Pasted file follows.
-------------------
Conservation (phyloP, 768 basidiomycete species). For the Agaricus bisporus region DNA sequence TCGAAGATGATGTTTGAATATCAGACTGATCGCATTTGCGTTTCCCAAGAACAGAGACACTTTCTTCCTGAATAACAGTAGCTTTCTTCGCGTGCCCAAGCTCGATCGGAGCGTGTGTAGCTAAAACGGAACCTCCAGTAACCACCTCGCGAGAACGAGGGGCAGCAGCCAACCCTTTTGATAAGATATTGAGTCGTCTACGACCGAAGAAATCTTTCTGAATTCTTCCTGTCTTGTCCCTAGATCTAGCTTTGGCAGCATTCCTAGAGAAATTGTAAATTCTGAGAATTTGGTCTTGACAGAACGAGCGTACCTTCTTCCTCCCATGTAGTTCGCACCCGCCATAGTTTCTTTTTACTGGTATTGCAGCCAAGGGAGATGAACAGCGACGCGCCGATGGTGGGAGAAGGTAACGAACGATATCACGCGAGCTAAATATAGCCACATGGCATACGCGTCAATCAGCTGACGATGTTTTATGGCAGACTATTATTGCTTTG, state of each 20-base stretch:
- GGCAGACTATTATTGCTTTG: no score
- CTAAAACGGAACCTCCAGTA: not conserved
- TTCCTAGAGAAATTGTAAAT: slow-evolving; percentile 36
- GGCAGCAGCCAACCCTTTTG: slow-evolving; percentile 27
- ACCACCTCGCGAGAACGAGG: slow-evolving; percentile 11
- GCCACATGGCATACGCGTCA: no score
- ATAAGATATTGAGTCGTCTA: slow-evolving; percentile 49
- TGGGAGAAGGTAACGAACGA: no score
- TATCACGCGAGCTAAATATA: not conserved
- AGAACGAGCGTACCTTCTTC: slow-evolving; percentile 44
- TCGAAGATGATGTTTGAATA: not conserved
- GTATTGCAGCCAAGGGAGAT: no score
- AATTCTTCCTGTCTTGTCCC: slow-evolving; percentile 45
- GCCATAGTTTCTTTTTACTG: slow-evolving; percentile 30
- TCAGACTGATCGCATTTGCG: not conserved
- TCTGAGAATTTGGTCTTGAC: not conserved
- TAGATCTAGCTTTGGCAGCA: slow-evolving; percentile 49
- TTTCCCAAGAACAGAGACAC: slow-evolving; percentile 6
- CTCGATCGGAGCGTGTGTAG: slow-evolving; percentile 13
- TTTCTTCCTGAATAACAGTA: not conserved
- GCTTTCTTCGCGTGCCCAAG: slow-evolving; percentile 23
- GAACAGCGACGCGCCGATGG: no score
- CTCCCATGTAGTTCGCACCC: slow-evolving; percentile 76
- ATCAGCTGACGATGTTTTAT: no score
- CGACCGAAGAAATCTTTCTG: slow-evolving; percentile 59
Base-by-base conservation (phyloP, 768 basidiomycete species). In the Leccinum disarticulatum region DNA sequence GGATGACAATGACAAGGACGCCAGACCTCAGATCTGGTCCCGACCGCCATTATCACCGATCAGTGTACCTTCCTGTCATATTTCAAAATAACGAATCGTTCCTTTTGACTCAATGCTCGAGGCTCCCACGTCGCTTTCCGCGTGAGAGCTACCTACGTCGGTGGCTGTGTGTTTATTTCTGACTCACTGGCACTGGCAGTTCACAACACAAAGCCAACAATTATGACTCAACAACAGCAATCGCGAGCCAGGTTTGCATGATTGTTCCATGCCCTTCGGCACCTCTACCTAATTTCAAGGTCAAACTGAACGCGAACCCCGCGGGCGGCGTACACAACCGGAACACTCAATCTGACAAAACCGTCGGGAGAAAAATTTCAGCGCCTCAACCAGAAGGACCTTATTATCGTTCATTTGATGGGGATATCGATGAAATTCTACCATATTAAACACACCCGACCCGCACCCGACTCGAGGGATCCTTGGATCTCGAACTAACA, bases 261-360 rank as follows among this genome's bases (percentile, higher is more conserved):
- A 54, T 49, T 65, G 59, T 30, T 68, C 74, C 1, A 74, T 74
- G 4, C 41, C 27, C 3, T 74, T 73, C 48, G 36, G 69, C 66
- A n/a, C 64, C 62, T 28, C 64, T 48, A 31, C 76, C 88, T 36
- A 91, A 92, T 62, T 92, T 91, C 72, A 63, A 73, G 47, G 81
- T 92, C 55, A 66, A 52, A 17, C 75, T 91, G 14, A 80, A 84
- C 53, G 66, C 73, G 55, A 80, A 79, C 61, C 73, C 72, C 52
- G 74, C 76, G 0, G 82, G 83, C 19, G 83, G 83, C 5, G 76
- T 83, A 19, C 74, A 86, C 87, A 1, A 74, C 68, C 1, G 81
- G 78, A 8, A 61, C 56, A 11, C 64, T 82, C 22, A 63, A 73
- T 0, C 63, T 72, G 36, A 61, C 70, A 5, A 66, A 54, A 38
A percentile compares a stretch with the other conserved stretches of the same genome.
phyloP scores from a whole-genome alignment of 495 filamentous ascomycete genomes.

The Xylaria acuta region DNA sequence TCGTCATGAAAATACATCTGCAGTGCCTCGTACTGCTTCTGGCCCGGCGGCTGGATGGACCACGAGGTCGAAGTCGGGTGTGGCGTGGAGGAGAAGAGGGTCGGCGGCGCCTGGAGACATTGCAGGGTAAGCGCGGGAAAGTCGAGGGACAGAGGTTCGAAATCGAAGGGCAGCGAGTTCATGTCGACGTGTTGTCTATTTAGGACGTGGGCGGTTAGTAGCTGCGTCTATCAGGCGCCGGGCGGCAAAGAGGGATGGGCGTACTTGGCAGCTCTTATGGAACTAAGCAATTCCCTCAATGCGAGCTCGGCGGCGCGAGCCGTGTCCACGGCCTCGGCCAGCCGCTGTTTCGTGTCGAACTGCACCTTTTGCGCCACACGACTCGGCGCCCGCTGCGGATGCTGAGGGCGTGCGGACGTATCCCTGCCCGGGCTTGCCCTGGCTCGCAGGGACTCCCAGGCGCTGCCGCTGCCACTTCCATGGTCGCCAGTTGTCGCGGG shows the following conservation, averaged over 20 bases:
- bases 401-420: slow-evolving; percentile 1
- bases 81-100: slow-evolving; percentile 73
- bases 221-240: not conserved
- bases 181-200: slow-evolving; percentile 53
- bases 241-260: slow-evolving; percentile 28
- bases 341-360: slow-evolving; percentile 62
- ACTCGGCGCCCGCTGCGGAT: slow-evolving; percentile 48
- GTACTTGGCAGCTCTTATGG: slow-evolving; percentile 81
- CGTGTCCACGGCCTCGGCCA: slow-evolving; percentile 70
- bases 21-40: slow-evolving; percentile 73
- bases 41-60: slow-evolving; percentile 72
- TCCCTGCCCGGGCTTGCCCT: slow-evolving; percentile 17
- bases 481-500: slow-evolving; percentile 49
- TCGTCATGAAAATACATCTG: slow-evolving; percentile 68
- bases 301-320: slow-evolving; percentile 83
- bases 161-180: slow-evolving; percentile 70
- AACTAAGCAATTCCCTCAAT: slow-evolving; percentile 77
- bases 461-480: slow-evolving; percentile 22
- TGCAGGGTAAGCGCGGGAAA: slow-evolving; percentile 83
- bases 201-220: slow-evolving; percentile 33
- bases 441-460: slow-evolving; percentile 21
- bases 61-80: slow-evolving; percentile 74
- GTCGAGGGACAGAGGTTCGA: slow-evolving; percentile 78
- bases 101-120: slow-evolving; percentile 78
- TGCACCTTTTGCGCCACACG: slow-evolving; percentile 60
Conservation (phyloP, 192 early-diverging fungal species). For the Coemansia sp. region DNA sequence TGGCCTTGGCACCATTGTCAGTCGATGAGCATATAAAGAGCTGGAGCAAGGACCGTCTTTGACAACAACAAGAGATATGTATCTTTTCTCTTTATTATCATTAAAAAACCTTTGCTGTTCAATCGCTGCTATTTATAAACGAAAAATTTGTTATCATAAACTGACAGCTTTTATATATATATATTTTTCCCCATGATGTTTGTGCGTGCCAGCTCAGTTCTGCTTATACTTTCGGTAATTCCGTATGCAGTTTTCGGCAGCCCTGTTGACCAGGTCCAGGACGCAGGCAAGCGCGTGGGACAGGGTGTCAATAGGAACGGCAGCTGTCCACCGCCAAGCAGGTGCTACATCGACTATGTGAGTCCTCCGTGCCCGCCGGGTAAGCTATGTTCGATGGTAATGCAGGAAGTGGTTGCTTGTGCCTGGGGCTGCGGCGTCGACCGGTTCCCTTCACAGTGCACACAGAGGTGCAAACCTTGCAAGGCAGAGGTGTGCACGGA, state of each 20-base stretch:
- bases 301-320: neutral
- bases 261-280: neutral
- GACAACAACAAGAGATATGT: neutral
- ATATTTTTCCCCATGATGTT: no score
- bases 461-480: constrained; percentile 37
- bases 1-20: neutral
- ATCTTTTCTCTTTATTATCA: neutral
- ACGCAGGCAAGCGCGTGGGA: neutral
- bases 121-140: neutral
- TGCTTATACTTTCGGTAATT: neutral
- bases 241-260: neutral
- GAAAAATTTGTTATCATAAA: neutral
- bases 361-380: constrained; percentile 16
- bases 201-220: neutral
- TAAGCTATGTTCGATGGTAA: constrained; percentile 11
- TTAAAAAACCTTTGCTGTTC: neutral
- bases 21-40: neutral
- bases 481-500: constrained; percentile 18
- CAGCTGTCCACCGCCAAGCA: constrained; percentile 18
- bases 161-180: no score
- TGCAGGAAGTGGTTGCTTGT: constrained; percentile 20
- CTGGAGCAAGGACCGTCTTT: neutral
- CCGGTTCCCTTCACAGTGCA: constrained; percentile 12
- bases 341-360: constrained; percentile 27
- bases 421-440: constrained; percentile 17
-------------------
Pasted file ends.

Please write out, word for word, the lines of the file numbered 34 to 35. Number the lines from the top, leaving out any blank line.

- G 74, C 76, G 0, G 82, G 83, C 19, G 83, G 83, C 5, G 76
- T 83, A 19, C 74, A 86, C 87, A 1, A 74, C 68, C 1, G 81